At VMware we talk a lot about intrinsic security, which is the idea that security in a vSphere environment is baked in to the product at a deep level, not sprinkled on as an afterthought. Security is a huge focus of vSphere 7, even though when we talk about the new features it’s usually about certificate management improvements, vSGX, Identity Federation, and vSphere Trust Authority. All of the massive improvements to patching and upgrades, via vSphere Lifecycle Manager and Update Planner, are security features, too. If you cannot patch you can’t secure your environment from vulnerabilities that are discovered, and operational issues like bugs and driver issues (theoretically speaking, of course). 🙂 Operational issues affect availability, which is directly related to security, and it is all tied back to risk.
One of the ways you see vSphere 7 improving intrinsic security is by allowing vSphere Admins to manage deeper into the infrastructure itself. You see Lifecycle Manager now able to work together with tools like Dell EMC OpenManage Integration for VMware vCenter and HPE iLO Amplifier to manage server firmware as part of the remediation cycles. This is a huge deal because there are vulnerabilities in server & management controllers, too, and those are not fixed by simply updating ESXi. We need to make sure the hardware gets updated, too, so that it is a solid and safe foundation for us to build our infrastructures on.
Foundations of Trust
vSphere Trust Authority (vTA) is a tool to help ensure that our infrastructure is safe & secure, and to ensure that if its security is ever in question we act to repair it. To understand vTA we need to look back at vSphere 6.7, which introduced support for Trusted Platform Module (TPM) 2.0 and the host attestation process. A TPM is an inexpensive component ($20 to $40 US) that can be installed inside servers manufactured in the last 10 years or so. They’re often overlooked when ordering servers, so you may not have them, but they are modular and can be added after a server is deployed (though it’s much easier if you order them preinstalled – a tip for your next hardware order).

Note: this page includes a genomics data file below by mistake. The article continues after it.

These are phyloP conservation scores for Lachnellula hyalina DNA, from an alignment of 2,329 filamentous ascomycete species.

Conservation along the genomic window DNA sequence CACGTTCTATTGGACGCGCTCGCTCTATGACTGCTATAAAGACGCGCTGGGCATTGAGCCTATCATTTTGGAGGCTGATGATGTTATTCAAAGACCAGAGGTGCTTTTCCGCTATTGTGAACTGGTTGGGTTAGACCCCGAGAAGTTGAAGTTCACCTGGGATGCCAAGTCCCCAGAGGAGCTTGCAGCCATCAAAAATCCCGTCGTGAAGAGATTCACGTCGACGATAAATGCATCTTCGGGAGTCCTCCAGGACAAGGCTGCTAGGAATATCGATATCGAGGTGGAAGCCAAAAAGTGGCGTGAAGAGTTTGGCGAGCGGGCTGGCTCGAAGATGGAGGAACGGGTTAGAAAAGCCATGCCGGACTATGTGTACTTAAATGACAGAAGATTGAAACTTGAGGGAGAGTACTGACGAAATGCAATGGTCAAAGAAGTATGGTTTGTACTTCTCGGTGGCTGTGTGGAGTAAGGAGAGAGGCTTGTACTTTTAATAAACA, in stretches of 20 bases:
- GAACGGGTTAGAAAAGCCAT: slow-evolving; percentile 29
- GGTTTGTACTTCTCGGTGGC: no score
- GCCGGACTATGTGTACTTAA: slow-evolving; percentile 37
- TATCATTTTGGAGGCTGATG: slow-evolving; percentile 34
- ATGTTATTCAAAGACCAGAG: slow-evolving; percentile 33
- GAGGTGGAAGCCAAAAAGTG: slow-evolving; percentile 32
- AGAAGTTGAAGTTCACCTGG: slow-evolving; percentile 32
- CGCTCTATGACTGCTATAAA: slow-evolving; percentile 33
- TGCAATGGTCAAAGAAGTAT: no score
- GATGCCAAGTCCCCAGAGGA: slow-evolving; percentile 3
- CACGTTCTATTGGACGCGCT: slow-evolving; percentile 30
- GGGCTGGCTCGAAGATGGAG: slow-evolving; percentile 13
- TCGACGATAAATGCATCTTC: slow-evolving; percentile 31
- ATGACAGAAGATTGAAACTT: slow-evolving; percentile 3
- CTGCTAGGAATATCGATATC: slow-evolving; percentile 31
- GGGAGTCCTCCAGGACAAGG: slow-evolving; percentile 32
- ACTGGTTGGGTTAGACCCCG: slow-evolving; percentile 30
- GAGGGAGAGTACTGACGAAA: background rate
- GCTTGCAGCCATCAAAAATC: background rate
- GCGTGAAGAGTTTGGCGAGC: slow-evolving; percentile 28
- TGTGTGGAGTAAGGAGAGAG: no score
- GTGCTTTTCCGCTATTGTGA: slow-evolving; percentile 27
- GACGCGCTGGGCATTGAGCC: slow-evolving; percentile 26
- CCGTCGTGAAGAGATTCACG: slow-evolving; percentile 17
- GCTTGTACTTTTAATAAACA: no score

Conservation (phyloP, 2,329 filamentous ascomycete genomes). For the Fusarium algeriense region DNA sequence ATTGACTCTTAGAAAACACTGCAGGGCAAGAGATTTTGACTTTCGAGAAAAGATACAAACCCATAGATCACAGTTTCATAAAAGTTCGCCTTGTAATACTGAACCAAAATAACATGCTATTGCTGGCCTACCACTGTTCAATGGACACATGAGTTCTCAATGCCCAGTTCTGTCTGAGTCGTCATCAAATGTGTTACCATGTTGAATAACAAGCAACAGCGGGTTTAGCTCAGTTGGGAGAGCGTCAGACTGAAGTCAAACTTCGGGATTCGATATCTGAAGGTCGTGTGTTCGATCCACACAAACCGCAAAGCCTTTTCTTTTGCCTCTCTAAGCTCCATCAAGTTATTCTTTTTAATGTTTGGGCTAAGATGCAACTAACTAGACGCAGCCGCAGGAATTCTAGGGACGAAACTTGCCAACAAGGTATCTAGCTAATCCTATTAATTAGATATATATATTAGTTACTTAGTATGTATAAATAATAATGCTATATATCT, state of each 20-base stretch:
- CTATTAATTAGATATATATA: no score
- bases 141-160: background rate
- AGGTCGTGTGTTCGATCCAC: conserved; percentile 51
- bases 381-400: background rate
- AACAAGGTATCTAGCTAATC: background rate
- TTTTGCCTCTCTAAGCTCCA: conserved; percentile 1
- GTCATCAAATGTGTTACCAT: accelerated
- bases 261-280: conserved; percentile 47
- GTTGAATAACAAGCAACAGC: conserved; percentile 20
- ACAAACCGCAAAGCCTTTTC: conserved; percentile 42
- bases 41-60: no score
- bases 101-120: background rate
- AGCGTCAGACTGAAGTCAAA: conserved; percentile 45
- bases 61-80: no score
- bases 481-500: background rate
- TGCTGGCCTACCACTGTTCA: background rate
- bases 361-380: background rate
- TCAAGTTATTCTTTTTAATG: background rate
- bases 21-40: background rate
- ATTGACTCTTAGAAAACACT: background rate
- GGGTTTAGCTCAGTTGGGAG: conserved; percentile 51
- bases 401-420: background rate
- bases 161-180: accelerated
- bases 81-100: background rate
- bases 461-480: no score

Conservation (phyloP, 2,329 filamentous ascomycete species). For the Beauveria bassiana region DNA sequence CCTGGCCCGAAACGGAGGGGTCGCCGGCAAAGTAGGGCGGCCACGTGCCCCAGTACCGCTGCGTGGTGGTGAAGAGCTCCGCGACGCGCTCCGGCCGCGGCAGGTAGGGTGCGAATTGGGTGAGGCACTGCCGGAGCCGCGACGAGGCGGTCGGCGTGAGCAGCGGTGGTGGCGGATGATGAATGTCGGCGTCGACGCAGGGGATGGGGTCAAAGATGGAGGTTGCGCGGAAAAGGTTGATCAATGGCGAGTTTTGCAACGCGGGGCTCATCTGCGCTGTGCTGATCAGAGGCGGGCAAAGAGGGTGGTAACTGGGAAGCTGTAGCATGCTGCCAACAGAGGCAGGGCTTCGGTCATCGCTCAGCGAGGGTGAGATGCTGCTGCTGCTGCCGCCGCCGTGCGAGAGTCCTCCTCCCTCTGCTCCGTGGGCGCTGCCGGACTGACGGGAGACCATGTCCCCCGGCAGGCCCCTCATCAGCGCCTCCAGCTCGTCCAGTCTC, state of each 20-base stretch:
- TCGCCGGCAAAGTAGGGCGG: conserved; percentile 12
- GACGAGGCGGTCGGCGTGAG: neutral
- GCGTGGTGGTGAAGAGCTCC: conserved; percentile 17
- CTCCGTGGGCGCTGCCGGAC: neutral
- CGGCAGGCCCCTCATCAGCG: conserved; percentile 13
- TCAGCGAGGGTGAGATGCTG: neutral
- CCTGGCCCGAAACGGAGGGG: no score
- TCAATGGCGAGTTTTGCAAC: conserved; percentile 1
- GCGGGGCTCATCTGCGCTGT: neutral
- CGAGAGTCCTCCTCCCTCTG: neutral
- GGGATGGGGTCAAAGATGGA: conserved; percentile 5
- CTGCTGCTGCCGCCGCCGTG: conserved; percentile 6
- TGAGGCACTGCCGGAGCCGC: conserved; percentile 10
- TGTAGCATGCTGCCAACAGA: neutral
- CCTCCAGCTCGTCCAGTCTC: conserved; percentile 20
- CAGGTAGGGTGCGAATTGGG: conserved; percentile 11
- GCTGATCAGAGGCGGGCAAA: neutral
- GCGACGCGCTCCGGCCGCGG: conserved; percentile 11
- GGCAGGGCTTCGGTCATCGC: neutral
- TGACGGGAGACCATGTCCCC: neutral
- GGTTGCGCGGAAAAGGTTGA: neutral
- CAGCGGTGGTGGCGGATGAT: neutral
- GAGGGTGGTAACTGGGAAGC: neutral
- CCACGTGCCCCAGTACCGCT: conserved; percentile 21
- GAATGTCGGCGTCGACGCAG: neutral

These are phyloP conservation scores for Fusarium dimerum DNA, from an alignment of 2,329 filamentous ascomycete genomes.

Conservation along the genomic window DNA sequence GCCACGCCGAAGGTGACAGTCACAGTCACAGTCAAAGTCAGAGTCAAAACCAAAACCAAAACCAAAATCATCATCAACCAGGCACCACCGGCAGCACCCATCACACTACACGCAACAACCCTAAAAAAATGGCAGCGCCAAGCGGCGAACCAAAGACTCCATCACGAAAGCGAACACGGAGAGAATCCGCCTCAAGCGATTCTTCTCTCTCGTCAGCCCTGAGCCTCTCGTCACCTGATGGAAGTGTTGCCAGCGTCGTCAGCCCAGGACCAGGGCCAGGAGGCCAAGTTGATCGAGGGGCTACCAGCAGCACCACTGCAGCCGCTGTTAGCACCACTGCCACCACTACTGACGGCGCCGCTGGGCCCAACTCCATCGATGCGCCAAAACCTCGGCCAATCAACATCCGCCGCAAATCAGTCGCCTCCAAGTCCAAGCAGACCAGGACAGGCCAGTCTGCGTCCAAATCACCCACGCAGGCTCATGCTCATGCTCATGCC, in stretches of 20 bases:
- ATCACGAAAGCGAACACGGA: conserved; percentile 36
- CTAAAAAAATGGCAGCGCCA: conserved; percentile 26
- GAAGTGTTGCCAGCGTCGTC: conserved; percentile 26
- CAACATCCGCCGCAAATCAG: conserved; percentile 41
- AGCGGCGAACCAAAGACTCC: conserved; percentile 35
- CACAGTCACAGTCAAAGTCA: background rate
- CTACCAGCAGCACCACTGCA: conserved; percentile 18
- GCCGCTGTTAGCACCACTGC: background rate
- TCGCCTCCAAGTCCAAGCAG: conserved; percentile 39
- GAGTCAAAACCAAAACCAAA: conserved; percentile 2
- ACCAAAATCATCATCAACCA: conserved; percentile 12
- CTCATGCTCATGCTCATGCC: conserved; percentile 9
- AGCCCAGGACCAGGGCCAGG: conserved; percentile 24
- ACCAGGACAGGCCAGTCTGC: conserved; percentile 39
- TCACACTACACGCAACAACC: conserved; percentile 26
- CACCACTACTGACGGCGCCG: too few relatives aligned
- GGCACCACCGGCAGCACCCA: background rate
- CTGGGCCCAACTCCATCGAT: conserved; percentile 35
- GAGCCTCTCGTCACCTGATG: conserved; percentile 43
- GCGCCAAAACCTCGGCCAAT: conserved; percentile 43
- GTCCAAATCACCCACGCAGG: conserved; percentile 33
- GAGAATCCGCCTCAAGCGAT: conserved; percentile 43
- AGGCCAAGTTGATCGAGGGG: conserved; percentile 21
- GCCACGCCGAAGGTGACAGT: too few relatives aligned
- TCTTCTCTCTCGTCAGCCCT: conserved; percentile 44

TPMs do three things:
First, a TPM serves as a cryptographic processor, and can generate cryptographic keys as well as random numbers. A TPM is connected over a serial bus inside the server, and when I say “serial” I mean less Universal Serial Bus (USB) and more “1990s modem speeds.” Truth is, most cryptographic operations are done by the main CPUs now, because those CPUs have very fast cryptographic functions (which is why technologies like VM Encryption and vSAN Encryption have very low overhead). Nevertheless, modem speeds are just fine for storing and retrieving keys and certificates and the like, which are all very small. The TPM random number generator can also be very helpful in jumpstarting, or “seeding,” the random number generators in CPUs and operating systems that run on bare metal, like hypervisors.
Second, a TPM can store cryptographic materials, like keys, certificates, and signatures. It has techniques called “binding” and “sealing” that help control how the secrets it stores can be retrieved. Furthermore, to prevent people from physically stealing a TPM and accessing the secrets, TPMs are cryptographically bound to the server you first enable them on. Do not buy any off eBay or try to recycle them from older systems (for fun search eBay for “TPM server” and you will see all sorts of them!).